What particular event in 1999 led to the justification for limitations on student speech?

Civil Liberties: “Bong Hits 4 Jesus”

Introduction and instructions:
One of the most basic civil liberties we have is freedom of speech and this includes expression. As a student, you may wonder if you have the same freedom of speech as anyone else. This Supreme Court case, Morse v. Frederick (2007) also known as “Bong Hits 4 Jesus,” explores the question of freedom of speech for high school students.
Listen to or read the background information, listen to the oral arguments, and answer the questions below.
You will find MP3 recordings for each section or for the whole program at Justice Talking. If you have any problems with the MP3 recordings, you can also download and print the transcripts. There is also a closed caption option.
Sections you are required to listen to or read:
1. Read the overview
2. Listen to or read “The Facts of Student Speech” by Professor Robert Richards.
3. Listen to the “Debate on the Issue: Morse v. Frederick” interviews with Joseph Frederick (the student), Kenneth Starr of Pepperdine, and Jay Sekulow of the American Center for Law and Justice.
4. Listen to the interview with Mary Beth Tinker from the Tinker v. Des Moines School District (1969).
All of these are found at: http://www.justicetalking.org/ShowPage.aspx?ShowID=600
5. Listen to the actual oral arguments at the Supreme Court. During the oral arguments, you will hear 3 lawyers: Kenneth Starr represents the principal Deborah Morse, Edwin Kneedler represents the U.S. government, and Douglas Mertz represents Joseph Fredrick.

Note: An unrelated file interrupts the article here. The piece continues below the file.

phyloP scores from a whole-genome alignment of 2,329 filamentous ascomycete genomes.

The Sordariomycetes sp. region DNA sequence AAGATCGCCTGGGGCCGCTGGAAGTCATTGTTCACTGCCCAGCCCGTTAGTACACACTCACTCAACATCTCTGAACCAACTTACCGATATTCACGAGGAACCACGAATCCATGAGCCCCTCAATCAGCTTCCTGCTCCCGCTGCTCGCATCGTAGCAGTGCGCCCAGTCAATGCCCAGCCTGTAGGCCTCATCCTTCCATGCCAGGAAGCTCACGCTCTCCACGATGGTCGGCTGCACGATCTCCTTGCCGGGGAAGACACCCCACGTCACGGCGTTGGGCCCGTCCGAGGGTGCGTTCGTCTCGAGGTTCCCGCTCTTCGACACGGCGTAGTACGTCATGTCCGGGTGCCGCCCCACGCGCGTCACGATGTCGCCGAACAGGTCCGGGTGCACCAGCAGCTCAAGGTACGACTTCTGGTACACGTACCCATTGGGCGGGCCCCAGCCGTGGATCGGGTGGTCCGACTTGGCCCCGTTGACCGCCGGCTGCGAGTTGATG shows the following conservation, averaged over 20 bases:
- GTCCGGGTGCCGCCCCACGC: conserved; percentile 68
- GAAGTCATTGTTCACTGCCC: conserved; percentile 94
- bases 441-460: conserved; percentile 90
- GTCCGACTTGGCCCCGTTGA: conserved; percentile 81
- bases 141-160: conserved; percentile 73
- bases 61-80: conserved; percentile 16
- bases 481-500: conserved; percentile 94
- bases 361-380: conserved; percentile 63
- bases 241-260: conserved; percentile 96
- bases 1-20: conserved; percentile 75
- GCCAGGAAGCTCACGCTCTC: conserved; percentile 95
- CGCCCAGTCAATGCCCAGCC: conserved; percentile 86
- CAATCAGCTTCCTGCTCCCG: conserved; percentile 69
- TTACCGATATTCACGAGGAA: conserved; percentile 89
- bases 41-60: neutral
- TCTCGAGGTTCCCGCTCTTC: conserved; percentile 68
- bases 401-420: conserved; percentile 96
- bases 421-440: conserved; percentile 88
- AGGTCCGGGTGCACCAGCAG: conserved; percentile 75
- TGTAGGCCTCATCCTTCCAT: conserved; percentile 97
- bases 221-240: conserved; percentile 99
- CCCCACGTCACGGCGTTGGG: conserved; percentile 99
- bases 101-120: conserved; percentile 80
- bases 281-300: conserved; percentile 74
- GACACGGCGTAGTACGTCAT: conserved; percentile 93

Expanded view let’s you follow along with visuals.
“Bong Hits 4 Jesus”
After listening to or reading the arguments, answer the following questions.
Part 1
1. What is speech? Where do we find it in the Bill of Rights?
Part 2 The Facts of Student Speech
1. What was the guiding principle until 1986 concerning limits of student speech?
2. What particular event in 1999 led to the justification for limitations on student speech?
3. What kinds of student expression are challenged by school districts?
Part 3 Debate on the Issue: Morse v. Frederick
1. In what ways does this case question the limitations of free speech?
2. In what ways are Starr and Sekulow similar?
a. How can they share similar affiliations but be positioned at odds with one another?
3. What was Supreme Court oral arguments like?
a. How much time did each lawyer have?
a. Did the lawyers get interrupted?
b. How did each handle it?
c. Provide a few examples of the Constitutional issues that each lawyer uses in his argument (e.g. Kenneth Starr mentions Federalism).
4. According to the court’s opinion in Morse et al. v. Frederick handed down on June 27, 2007, what was the decision reached by the majority of the justices of the U.S. Supreme Court?
a. What was the vote?
Part 4 The Tinker Case
1. What was the issue in this case, and what did the Court decide?
Part 5 Conclusion
1. Do you agree or disagree with the Court and why?
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